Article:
Guest Post: The Pros and Cons of Grandparents Watching the Kids

granny as nanny - pros and cons for working momsGranny as nanny: It’s happening more than ever these days, and there are definitely pros and cons to this particular childcare setup. We’ve talked about grandparents as caregivers before, but it’s been a while — so when Kristine, a manager mom in Houston who was kind enough to share a week in her life with us, noted that her mom watches her kids often, we had to ask her for more thoughts. To refresh your memory, or in case you missed her post, here’s how she described her childcare setup: “My mom watches them Monday to Thursday. My husband and I work 80 hours within 9 days so we alternate Fridays off.”

Here are Kristine’s thoughts on the pros and cons of using grandparents as caregivers:

Stock photo at top via Stencil.granny as nanny - images of hands


The Positive Aspects of Family Caregivers

  1. The inseparable and irreplaceable bond my children build with their grandmother.
  2. Grandparents have a vested interest in the children’s development and safety. The grandkids have my mom’s DNA, so of course she wants them to thrive — not only thrive, but stay alive. I can completely trust her to handle my daughter’s multiple severe food allergies as carefully as I would.
  3. They are known commodities — to put it in a very objective and somewhat sterile manner. You know how your parents raised you and you can expect a flavor of that with your own children. You also know their (non-existent) criminal history and background.
  4. Bilingual and multicultural upbringing. My mother chooses to exclusively speak Vietnamese with my kids. She also covers the bases with Vietnamese cultural aspects, e.g., the Lunar New Year in January/February. It’s amazing how their little brains can quickly switch from Vietnamese to English. Cultural identity is important to us so I’m thankful for the built-in perk.

The Potential Drawbacks to Family Caregivers 

  1. Burnout. Some parents are better than others when it comes to drawing boundaries. Mine is one who is very selfless so we can have tense moments when I’ve crossed a line and don’t know it.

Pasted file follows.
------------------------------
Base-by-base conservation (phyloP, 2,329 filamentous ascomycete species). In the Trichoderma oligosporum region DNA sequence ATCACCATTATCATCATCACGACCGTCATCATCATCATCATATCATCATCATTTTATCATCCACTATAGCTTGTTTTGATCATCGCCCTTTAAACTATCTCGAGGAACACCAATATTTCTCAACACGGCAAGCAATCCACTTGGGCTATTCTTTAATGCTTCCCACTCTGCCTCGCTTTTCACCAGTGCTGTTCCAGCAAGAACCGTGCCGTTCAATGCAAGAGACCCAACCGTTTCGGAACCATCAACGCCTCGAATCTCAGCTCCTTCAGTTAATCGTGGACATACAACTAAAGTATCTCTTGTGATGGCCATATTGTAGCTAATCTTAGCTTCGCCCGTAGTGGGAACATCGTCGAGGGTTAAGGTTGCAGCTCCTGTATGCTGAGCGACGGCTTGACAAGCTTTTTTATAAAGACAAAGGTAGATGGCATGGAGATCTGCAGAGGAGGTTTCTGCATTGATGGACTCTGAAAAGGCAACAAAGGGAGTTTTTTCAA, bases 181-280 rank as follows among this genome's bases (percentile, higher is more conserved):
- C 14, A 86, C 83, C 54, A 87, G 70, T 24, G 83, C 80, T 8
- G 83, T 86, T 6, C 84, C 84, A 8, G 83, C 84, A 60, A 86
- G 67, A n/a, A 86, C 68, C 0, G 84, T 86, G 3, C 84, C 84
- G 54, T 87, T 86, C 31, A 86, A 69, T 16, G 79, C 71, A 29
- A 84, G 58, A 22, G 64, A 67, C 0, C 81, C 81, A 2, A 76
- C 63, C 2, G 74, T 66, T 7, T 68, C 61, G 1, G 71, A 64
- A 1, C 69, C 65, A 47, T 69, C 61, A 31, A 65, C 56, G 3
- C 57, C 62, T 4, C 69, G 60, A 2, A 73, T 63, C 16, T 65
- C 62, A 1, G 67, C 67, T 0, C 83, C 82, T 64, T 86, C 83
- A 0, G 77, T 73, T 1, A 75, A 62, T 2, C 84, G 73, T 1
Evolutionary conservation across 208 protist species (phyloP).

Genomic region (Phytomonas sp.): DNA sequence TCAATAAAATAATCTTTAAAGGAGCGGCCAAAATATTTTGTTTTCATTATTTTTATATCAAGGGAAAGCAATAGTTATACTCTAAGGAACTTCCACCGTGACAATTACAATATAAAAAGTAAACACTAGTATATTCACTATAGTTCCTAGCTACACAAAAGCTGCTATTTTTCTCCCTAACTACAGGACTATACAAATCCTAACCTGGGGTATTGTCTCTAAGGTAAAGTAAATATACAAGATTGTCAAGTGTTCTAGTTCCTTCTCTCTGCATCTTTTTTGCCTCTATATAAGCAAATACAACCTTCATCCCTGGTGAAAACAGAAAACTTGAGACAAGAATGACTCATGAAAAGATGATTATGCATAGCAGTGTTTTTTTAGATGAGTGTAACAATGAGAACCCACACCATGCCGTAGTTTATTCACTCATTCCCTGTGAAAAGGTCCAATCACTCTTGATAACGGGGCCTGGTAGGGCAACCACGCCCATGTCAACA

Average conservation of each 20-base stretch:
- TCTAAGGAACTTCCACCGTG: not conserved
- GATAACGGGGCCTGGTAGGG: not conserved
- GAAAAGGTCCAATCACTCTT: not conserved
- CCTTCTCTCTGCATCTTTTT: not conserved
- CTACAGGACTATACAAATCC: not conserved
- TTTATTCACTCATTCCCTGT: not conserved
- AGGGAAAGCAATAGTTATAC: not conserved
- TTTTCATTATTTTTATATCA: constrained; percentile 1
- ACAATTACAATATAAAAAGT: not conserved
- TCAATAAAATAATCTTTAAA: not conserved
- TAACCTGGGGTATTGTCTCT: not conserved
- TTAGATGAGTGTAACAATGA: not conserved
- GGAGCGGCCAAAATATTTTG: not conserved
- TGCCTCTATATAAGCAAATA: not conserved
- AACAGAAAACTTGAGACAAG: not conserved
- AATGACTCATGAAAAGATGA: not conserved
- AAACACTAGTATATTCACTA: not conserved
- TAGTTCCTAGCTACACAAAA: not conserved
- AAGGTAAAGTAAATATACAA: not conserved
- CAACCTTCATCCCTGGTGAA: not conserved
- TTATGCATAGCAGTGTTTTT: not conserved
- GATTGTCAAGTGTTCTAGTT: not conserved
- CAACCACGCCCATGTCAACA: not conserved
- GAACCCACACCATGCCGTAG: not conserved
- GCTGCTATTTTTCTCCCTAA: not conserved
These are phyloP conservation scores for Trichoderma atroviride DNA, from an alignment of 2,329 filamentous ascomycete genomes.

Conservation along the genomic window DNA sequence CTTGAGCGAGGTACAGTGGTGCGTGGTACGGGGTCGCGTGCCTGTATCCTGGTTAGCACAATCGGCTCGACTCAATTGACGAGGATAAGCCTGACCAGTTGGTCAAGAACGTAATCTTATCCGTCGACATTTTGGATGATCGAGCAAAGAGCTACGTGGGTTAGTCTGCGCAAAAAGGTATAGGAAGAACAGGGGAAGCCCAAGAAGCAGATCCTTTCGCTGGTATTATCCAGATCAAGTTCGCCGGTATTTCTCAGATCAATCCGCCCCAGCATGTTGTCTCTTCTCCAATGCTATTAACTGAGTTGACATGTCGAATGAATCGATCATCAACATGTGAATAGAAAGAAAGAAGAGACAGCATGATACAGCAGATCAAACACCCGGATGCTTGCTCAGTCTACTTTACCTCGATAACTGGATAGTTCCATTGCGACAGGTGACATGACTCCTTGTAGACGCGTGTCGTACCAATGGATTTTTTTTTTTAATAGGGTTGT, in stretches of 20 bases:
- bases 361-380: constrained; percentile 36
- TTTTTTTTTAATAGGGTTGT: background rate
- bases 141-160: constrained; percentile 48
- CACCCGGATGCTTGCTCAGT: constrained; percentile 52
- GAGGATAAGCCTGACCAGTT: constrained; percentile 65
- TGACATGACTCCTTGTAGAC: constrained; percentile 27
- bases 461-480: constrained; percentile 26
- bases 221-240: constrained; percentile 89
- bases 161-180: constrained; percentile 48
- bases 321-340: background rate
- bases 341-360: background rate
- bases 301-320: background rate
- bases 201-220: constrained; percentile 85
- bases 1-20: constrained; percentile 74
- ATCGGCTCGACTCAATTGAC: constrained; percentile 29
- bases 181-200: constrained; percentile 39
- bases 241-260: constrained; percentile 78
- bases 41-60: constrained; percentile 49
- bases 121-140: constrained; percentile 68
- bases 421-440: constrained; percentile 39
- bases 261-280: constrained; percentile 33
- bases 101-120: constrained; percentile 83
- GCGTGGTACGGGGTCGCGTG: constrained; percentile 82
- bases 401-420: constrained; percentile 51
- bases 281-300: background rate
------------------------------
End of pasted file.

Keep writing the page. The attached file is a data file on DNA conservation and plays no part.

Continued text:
2. Tension. Everybody generally complains about their boss. It’s awkward that I am “the boss” and I know my mom isn’t completely on board with some aspects of my parenting style. We somehow make it work but I do know that it comes at the cost of my mom complaining about me.
  3. Normalcy. My mom can’t always do “normal” grandma things. For example, she can’t spoil her grandkids in the traditional sense since she’s around them on a daily basis. Spoiling them would set a bad precedent. I know that puts her in an awkward position and somewhat in competition with my kids’ other grandmother. (Disclaimer: my kids have AMAZING yet different grandparents on both sides. Let’s be very clear about that!!!)

So readers, let’s hear it — what are your thoughts on the “granny as nanny” situation? Is this a childcare option for you, and have you taken it? What do you see as the pros and cons of grandparents as regular babysitters? Is there anything you would have done differently or anything you wish you’d known before asking a grandparent to provide childcare? 

Granny the Nanny: If you've ever considered having your mother, father, or in-laws watch your kid(s) on a regular basis, there are some pros and cons you should know about! A guest poster (a manager mom in Houston) offered her thoughts on that childcare setup, with a grandparent or other family member as caregiver, babysitter, or nanny..


  1. My parents watch our daughter Mondays and Wednesdays, My in-laws watch her Tuesdays and Thursdays, and they switch off Fridays. This prevents burnout for both sets of grandparents. What’s difficult for us is that both sets of grandparents raised us a specific way, and it was over 30 years ago, so we had to set some pretty strict boundaries about safety (car seats always, blankets/stuffed animals in her crib). The wonderful things: she’s learning Spanish at my parent’s house, they are super flexible so that if my parents can’t do a day for whatever reason, my in-laws can usually cover, and vise-versa. It’s been wonderful having them so involved in our daughter’s lives.

  2. Lilliet says:

    I think if you have a good relationship with the grandparent that will take on the role as nanny, nothing but good would come of it. You must have good communication, though, and exercise that prior to starting the agreement and regularly check-in. I pay my mom (and give an end of the year bonus), and that I think helps alleviate some of the tension. Her pay is below what is the usual in our area for an experienced caregiver. But it’s really helped ease our hesitancy to give strict instructions (because she is being paid) but helps empower her to take some liberties (spoiling our child or running errands etc. because she isn’t being paid 100% her market value).

    We recently started a nanny share with another couple in the neighborhood who has a daughter about the same age as our youngest. With a few hiccups in us adjusting to a more rigid system, it’s been great. She’s being paid fair market value for a nanny with two kids, we each benefit from decreased cost because of the share. This is not a good arrangement with a family or Granny/nanny who is not good at communicating. I took a lot of effort to make the second family and my mom communicated directly with each other (instead of through me).